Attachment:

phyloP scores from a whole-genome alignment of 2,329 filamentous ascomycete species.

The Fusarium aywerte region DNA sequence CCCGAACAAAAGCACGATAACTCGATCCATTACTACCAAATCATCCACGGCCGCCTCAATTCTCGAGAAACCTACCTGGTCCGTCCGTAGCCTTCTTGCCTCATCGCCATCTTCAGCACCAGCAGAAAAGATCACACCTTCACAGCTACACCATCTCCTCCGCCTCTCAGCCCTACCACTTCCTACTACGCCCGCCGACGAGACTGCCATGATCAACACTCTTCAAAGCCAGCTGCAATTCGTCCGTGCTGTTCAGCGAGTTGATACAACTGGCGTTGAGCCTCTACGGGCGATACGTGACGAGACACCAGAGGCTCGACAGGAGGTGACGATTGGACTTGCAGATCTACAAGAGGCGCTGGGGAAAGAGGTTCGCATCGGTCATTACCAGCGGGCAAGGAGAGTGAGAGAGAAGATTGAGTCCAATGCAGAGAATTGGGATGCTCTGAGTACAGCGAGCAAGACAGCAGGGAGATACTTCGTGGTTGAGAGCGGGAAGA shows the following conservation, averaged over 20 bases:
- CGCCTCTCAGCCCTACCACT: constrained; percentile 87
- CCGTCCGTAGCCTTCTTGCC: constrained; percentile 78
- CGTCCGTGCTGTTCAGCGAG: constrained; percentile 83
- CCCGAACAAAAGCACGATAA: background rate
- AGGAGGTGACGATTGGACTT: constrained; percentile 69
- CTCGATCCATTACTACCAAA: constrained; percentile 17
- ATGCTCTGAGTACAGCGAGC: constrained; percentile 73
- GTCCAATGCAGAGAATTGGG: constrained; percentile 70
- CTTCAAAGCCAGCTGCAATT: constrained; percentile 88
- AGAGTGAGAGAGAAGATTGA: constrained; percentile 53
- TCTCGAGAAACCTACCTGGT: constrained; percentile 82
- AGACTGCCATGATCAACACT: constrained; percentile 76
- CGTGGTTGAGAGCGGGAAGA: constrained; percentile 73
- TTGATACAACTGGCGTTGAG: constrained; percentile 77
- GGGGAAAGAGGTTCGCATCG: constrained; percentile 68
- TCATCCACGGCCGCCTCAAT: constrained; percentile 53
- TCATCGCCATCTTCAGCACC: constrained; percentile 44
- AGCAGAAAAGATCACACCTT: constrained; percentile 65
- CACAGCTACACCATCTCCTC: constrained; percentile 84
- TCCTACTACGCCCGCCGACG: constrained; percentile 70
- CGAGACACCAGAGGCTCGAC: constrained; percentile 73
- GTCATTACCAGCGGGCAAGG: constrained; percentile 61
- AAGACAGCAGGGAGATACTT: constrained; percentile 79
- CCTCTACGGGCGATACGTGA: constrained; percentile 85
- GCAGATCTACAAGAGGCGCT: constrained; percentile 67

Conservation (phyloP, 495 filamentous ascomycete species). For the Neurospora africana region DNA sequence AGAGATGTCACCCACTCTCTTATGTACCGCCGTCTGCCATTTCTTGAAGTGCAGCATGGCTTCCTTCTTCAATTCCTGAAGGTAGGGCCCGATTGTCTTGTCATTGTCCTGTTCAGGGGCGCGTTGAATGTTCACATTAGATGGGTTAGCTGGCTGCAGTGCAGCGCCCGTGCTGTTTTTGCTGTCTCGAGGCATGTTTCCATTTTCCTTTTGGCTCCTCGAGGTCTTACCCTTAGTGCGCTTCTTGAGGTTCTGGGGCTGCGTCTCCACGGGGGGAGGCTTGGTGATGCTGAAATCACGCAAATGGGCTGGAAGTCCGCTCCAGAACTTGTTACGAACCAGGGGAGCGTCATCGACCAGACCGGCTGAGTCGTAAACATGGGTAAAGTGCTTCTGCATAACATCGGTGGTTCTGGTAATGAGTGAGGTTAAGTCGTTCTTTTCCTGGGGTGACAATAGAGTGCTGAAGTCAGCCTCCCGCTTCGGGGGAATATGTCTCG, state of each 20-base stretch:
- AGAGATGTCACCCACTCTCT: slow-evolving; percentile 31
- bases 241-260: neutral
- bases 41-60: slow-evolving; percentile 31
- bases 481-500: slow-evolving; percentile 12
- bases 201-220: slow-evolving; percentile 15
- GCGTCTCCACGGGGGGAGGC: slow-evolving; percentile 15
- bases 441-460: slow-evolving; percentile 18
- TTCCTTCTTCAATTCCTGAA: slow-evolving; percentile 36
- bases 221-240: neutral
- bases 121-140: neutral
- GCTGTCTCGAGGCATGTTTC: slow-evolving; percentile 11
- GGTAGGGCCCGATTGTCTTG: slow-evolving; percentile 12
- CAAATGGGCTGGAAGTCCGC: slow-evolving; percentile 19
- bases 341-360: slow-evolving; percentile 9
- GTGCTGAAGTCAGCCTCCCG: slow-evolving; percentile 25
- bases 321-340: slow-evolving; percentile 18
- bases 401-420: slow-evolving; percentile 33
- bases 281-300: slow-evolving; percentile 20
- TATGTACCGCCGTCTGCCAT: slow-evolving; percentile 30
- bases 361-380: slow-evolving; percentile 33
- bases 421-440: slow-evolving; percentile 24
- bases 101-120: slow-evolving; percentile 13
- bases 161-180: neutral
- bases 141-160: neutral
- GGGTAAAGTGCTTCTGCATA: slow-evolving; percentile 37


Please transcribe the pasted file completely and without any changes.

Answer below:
phyloP scores from a whole-genome alignment of 2,329 filamentous ascomycete species.

The Fusarium aywerte region DNA sequence CCCGAACAAAAGCACGATAACTCGATCCATTACTACCAAATCATCCACGGCCGCCTCAATTCTCGAGAAACCTACCTGGTCCGTCCGTAGCCTTCTTGCCTCATCGCCATCTTCAGCACCAGCAGAAAAGATCACACCTTCACAGCTACACCATCTCCTCCGCCTCTCAGCCCTACCACTTCCTACTACGCCCGCCGACGAGACTGCCATGATCAACACTCTTCAAAGCCAGCTGCAATTCGTCCGTGCTGTTCAGCGAGTTGATACAACTGGCGTTGAGCCTCTACGGGCGATACGTGACGAGACACCAGAGGCTCGACAGGAGGTGACGATTGGACTTGCAGATCTACAAGAGGCGCTGGGGAAAGAGGTTCGCATCGGTCATTACCAGCGGGCAAGGAGAGTGAGAGAGAAGATTGAGTCCAATGCAGAGAATTGGGATGCTCTGAGTACAGCGAGCAAGACAGCAGGGAGATACTTCGTGGTTGAGAGCGGGAAGA shows the following conservation, averaged over 20 bases:
- CGCCTCTCAGCCCTACCACT: constrained; percentile 87
- CCGTCCGTAGCCTTCTTGCC: constrained; percentile 78
- CGTCCGTGCTGTTCAGCGAG: constrained; percentile 83
- CCCGAACAAAAGCACGATAA: background rate
- AGGAGGTGACGATTGGACTT: constrained; percentile 69
- CTCGATCCATTACTACCAAA: constrained; percentile 17
- ATGCTCTGAGTACAGCGAGC: constrained; percentile 73
- GTCCAATGCAGAGAATTGGG: constrained; percentile 70
- CTTCAAAGCCAGCTGCAATT: constrained; percentile 88
- AGAGTGAGAGAGAAGATTGA: constrained; percentile 53
- TCTCGAGAAACCTACCTGGT: constrained; percentile 82
- AGACTGCCATGATCAACACT: constrained; percentile 76
- CGTGGTTGAGAGCGGGAAGA: constrained; percentile 73
- TTGATACAACTGGCGTTGAG: constrained; percentile 77
- GGGGAAAGAGGTTCGCATCG: constrained; percentile 68
- TCATCCACGGCCGCCTCAAT: constrained; percentile 53
- TCATCGCCATCTTCAGCACC: constrained; percentile 44
- AGCAGAAAAGATCACACCTT: constrained; percentile 65
- CACAGCTACACCATCTCCTC: constrained; percentile 84
- TCCTACTACGCCCGCCGACG: constrained; percentile 70
- CGAGACACCAGAGGCTCGAC: constrained; percentile 73
- GTCATTACCAGCGGGCAAGG: constrained; percentile 61
- AAGACAGCAGGGAGATACTT: constrained; percentile 79
- CCTCTACGGGCGATACGTGA: constrained; percentile 85
- GCAGATCTACAAGAGGCGCT: constrained; percentile 67

Conservation (phyloP, 495 filamentous ascomycete species). For the Neurospora africana region DNA sequence AGAGATGTCACCCACTCTCTTATGTACCGCCGTCTGCCATTTCTTGAAGTGCAGCATGGCTTCCTTCTTCAATTCCTGAAGGTAGGGCCCGATTGTCTTGTCATTGTCCTGTTCAGGGGCGCGTTGAATGTTCACATTAGATGGGTTAGCTGGCTGCAGTGCAGCGCCCGTGCTGTTTTTGCTGTCTCGAGGCATGTTTCCATTTTCCTTTTGGCTCCTCGAGGTCTTACCCTTAGTGCGCTTCTTGAGGTTCTGGGGCTGCGTCTCCACGGGGGGAGGCTTGGTGATGCTGAAATCACGCAAATGGGCTGGAAGTCCGCTCCAGAACTTGTTACGAACCAGGGGAGCGTCATCGACCAGACCGGCTGAGTCGTAAACATGGGTAAAGTGCTTCTGCATAACATCGGTGGTTCTGGTAATGAGTGAGGTTAAGTCGTTCTTTTCCTGGGGTGACAATAGAGTGCTGAAGTCAGCCTCCCGCTTCGGGGGAATATGTCTCG, state of each 20-base stretch:
- AGAGATGTCACCCACTCTCT: slow-evolving; percentile 31
- bases 241-260: neutral
- bases 41-60: slow-evolving; percentile 31
- bases 481-500: slow-evolving; percentile 12
- bases 201-220: slow-evolving; percentile 15
- GCGTCTCCACGGGGGGAGGC: slow-evolving; percentile 15
- bases 441-460: slow-evolving; percentile 18
- TTCCTTCTTCAATTCCTGAA: slow-evolving; percentile 36
- bases 221-240: neutral
- bases 121-140: neutral
- GCTGTCTCGAGGCATGTTTC: slow-evolving; percentile 11
- GGTAGGGCCCGATTGTCTTG: slow-evolving; percentile 12
- CAAATGGGCTGGAAGTCCGC: slow-evolving; percentile 19
- bases 341-360: slow-evolving; percentile 9
- GTGCTGAAGTCAGCCTCCCG: slow-evolving; percentile 25
- bases 321-340: slow-evolving; percentile 18
- bases 401-420: slow-evolving; percentile 33
- bases 281-300: slow-evolving; percentile 20
- TATGTACCGCCGTCTGCCAT: slow-evolving; percentile 30
- bases 361-380: slow-evolving; percentile 33
- bases 421-440: slow-evolving; percentile 24
- bases 101-120: slow-evolving; percentile 13
- bases 161-180: neutral
- bases 141-160: neutral
- GGGTAAAGTGCTTCTGCATA: slow-evolving; percentile 37